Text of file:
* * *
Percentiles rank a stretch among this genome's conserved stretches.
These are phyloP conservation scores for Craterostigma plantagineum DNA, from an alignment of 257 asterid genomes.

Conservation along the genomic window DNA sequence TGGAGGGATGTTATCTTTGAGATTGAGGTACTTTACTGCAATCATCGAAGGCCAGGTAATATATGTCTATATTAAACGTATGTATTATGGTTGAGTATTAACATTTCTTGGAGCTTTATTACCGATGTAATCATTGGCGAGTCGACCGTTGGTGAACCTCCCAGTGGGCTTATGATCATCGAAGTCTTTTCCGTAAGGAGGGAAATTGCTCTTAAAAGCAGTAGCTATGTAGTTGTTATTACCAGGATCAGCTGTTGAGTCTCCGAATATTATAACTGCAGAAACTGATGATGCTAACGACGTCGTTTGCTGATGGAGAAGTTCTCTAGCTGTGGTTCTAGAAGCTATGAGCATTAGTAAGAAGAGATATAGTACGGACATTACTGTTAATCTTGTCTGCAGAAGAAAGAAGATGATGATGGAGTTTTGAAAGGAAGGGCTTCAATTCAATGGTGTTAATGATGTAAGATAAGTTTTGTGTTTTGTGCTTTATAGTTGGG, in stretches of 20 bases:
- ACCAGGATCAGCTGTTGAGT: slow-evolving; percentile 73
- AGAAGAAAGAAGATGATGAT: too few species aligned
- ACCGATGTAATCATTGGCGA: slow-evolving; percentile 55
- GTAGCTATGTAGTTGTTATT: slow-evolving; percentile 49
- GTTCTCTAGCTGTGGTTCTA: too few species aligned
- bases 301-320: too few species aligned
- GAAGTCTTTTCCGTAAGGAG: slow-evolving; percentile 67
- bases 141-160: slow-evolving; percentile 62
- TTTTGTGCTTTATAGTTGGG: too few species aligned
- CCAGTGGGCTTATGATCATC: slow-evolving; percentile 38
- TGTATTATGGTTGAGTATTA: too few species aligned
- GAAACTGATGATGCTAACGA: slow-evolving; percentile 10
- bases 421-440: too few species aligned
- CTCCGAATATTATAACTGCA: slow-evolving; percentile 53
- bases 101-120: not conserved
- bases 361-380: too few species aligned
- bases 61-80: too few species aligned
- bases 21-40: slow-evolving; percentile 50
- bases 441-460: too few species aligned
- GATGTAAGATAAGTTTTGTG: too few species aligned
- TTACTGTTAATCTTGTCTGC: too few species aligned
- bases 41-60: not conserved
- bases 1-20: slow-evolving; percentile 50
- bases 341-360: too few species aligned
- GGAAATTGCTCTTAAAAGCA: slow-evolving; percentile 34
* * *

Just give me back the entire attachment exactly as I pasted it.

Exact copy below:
Percentiles rank a stretch among this genome's conserved stretches.
These are phyloP conservation scores for Craterostigma plantagineum DNA, from an alignment of 257 asterid genomes.

Conservation along the genomic window DNA sequence TGGAGGGATGTTATCTTTGAGATTGAGGTACTTTACTGCAATCATCGAAGGCCAGGTAATATATGTCTATATTAAACGTATGTATTATGGTTGAGTATTAACATTTCTTGGAGCTTTATTACCGATGTAATCATTGGCGAGTCGACCGTTGGTGAACCTCCCAGTGGGCTTATGATCATCGAAGTCTTTTCCGTAAGGAGGGAAATTGCTCTTAAAAGCAGTAGCTATGTAGTTGTTATTACCAGGATCAGCTGTTGAGTCTCCGAATATTATAACTGCAGAAACTGATGATGCTAACGACGTCGTTTGCTGATGGAGAAGTTCTCTAGCTGTGGTTCTAGAAGCTATGAGCATTAGTAAGAAGAGATATAGTACGGACATTACTGTTAATCTTGTCTGCAGAAGAAAGAAGATGATGATGGAGTTTTGAAAGGAAGGGCTTCAATTCAATGGTGTTAATGATGTAAGATAAGTTTTGTGTTTTGTGCTTTATAGTTGGG, in stretches of 20 bases:
- ACCAGGATCAGCTGTTGAGT: slow-evolving; percentile 73
- AGAAGAAAGAAGATGATGAT: too few species aligned
- ACCGATGTAATCATTGGCGA: slow-evolving; percentile 55
- GTAGCTATGTAGTTGTTATT: slow-evolving; percentile 49
- GTTCTCTAGCTGTGGTTCTA: too few species aligned
- bases 301-320: too few species aligned
- GAAGTCTTTTCCGTAAGGAG: slow-evolving; percentile 67
- bases 141-160: slow-evolving; percentile 62
- TTTTGTGCTTTATAGTTGGG: too few species aligned
- CCAGTGGGCTTATGATCATC: slow-evolving; percentile 38
- TGTATTATGGTTGAGTATTA: too few species aligned
- GAAACTGATGATGCTAACGA: slow-evolving; percentile 10
- bases 421-440: too few species aligned
- CTCCGAATATTATAACTGCA: slow-evolving; percentile 53
- bases 101-120: not conserved
- bases 361-380: too few species aligned
- bases 61-80: too few species aligned
- bases 21-40: slow-evolving; percentile 50
- bases 441-460: too few species aligned
- GATGTAAGATAAGTTTTGTG: too few species aligned
- TTACTGTTAATCTTGTCTGC: too few species aligned
- bases 41-60: not conserved
- bases 1-20: slow-evolving; percentile 50
- bases 341-360: too few species aligned
- GGAAATTGCTCTTAAAAGCA: slow-evolving; percentile 34